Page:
Could sea ice help predict the survival of Arctic hooded seals?

June 27, 2022
Photo by: Tiphaine Jeanniard du Dot

SFU Environmental Scientist teams up with researchers from the Centre National de la Recherche Scientifique and La Rochelle Université in France to investigate the impacts of melting sea ice on ecology and food accessibility for Indigenous communities in the eastern Arctic.

Arctic temperatures have been warming three times faster than the global average, resulting in a decrease in sea ice thickness and salinity. This leads to a sinking of the mixed layer depth where vital nutrients for marine wildlife are stored. The effects these climbing temperatures will have on sea ice, on ice-dependent seals at the top of the Arctic marine food web and on Indigenous communities who have historically hunted these species are unclear.

Ruth Joy, a statistical ecologist in Simon Fraser University’s School of Environmental Science will work alongside French researchers investigating the impacts of a continuous loss of sea ice on Arctic hooded seals which are a threatened species according to the International Union for Conservation of Nature (IUCN). These seals dive at depths of more than 1,000 meters for durations of more than an hour. Given that many diving seals have strong affinities for specific vertical structures that drive their vertical habitat use, this work aims to incorporate sub-surface oceanographic variables into species habitat models to get a more realistic picture of the distributional shifts that diving animals might experience under climate change scenarios.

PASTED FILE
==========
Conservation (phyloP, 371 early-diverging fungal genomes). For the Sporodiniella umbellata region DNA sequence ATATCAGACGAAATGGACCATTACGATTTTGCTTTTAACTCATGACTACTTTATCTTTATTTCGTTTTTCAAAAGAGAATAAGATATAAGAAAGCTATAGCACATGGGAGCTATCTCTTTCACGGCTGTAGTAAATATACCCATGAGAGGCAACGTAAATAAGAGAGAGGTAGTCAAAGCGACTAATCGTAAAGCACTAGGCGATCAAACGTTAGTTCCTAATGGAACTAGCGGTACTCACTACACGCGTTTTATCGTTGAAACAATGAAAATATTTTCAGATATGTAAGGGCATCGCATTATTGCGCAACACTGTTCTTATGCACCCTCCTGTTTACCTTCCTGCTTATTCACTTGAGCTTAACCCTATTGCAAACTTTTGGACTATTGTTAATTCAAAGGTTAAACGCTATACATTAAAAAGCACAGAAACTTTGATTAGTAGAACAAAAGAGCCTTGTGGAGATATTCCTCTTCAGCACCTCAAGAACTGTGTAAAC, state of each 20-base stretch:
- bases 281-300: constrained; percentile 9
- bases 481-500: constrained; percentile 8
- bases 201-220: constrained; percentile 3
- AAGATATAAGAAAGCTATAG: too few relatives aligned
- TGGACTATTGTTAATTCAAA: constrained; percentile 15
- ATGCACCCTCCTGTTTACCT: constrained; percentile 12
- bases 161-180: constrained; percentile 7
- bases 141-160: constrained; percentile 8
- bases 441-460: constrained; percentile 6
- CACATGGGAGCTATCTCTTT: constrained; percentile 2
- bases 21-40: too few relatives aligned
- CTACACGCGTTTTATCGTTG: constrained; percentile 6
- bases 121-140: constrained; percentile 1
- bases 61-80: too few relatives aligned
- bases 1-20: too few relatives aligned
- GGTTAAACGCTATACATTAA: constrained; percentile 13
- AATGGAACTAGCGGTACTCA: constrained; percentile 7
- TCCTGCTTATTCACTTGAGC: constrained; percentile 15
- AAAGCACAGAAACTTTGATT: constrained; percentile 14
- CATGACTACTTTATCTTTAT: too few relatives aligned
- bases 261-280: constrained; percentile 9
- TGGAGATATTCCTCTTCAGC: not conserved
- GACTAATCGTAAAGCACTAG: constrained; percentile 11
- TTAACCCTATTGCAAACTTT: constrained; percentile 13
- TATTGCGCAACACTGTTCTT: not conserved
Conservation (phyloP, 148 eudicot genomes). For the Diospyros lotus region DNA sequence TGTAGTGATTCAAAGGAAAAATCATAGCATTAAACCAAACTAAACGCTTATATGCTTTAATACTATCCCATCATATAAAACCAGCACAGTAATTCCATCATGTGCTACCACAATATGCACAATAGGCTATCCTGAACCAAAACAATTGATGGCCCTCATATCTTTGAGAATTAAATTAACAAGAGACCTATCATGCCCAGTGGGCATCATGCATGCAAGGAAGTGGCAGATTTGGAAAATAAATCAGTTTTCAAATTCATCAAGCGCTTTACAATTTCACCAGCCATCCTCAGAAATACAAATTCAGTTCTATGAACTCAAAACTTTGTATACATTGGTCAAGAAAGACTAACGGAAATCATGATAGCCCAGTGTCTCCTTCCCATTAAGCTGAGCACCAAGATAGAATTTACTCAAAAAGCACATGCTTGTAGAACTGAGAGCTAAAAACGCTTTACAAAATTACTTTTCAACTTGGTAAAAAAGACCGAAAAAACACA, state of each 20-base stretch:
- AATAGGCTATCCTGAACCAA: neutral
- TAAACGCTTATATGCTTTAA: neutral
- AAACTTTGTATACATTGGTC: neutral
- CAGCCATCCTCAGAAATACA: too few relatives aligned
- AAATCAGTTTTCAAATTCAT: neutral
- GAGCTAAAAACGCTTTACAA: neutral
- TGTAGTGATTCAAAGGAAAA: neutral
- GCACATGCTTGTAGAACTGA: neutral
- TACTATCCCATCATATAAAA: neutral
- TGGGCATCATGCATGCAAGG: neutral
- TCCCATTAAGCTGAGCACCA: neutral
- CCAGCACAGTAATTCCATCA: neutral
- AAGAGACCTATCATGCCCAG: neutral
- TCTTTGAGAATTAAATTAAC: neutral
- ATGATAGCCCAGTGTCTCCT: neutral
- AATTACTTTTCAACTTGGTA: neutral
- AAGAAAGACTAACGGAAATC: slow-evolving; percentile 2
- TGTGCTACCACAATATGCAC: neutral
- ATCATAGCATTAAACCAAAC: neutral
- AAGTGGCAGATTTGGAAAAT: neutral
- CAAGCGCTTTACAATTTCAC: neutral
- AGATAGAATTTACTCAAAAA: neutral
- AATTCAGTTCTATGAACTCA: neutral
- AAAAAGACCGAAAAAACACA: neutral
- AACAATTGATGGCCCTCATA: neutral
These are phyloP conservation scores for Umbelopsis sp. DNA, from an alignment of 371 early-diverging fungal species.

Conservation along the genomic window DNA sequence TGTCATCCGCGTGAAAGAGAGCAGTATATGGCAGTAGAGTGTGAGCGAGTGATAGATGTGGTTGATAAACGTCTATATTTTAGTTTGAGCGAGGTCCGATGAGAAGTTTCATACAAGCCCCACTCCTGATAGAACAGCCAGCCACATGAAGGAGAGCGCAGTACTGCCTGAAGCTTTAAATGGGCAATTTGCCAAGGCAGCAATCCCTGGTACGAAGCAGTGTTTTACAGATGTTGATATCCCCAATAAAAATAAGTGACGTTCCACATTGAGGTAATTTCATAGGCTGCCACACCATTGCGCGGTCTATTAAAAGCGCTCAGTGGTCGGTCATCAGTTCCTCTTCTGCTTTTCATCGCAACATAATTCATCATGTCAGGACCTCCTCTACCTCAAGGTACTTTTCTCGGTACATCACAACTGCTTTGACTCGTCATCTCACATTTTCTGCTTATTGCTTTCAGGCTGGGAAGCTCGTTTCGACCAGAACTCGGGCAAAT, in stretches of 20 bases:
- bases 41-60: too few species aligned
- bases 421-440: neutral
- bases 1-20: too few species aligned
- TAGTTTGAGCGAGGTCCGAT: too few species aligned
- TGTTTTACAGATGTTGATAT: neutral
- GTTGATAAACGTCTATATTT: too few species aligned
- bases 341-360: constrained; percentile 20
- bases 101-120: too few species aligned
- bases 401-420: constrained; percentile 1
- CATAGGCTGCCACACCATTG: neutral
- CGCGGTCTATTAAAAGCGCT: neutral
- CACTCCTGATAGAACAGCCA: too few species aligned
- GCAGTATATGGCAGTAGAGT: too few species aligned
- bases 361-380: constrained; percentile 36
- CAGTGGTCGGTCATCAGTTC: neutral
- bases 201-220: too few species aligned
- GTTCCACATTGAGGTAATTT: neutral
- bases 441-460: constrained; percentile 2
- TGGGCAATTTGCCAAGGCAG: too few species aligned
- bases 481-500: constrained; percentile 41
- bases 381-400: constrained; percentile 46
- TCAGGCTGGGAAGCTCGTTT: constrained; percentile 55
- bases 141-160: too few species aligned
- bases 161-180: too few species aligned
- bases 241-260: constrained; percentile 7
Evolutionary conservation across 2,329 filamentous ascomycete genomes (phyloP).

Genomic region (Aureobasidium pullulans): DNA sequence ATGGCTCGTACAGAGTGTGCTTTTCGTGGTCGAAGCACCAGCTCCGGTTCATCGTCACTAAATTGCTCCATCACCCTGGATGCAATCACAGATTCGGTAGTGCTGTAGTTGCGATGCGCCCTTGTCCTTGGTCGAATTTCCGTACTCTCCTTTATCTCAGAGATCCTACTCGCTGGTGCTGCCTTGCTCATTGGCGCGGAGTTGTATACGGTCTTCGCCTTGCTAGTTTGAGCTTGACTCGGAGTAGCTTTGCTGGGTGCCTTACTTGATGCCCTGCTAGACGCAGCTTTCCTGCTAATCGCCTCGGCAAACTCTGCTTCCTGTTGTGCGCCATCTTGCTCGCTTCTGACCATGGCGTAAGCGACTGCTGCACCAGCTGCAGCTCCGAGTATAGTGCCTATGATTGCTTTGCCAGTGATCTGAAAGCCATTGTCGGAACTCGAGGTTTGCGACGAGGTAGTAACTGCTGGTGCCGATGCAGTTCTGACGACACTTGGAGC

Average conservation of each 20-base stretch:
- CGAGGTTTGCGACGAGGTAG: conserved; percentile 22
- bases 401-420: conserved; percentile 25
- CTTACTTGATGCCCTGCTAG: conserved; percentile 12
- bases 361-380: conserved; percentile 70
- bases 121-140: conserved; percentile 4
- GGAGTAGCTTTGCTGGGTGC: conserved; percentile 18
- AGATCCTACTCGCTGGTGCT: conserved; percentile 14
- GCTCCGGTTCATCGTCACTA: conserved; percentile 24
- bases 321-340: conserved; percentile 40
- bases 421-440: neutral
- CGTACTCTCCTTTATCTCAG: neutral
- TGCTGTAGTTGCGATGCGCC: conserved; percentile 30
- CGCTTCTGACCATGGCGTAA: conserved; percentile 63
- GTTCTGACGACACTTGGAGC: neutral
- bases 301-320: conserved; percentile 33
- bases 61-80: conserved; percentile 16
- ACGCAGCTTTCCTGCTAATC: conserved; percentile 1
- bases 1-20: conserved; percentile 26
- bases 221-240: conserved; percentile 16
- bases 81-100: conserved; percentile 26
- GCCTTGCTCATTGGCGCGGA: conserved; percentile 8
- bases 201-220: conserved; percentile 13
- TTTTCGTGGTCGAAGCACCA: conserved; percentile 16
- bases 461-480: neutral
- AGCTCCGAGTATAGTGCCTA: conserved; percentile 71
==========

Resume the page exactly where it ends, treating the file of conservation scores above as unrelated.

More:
With a 30-year archive of hooded seal movement data and over $100,0000 from the France Canada Research Fund and the Ministry of Higher Education, Research and Innovation, the group will look at how sea ice has moved and fluctuated in quantity and quality over recent decades, and how hooded seal movements and behaviour have changed in response.

“If seals are having to swim longer and to deeper depths to feed because their food source is deeper, and are shifting foraging to different areas, it has implications for seal survival and potentially human survival—or at least on Indigenous access to traditional food sources,” says Joy.

The team will first characterize vertical foraging behaviour of hooded seals, and then assess changes therein across the past 30 years in the eastern Canadian and European Arctic, and what gaps in this data remain.

“There is a lot of Indigenous knowledge about ice seal habitat use and behaviour (e.g. spatial distribution, timing of presence, habitat association, diving and foraging behaviour) that could be used to understand ice seal species’ response to climate change” says Joy.

Joy and her team will look to incorporate indigenous knowledge like this and develop a modelling and forecasting framework that combines this data at varying time and spatial resolutions. As the project progresses, the team hopes to integrate Indigenous perspectives to better understand how the future of hooded seals may impact Arctic communities.

Ultimately, the team is looking to better understand both the current state of ecology and food accessibility for Indigenous communities in the eastern Arctic, and what we can expect as temperatures continue to rise.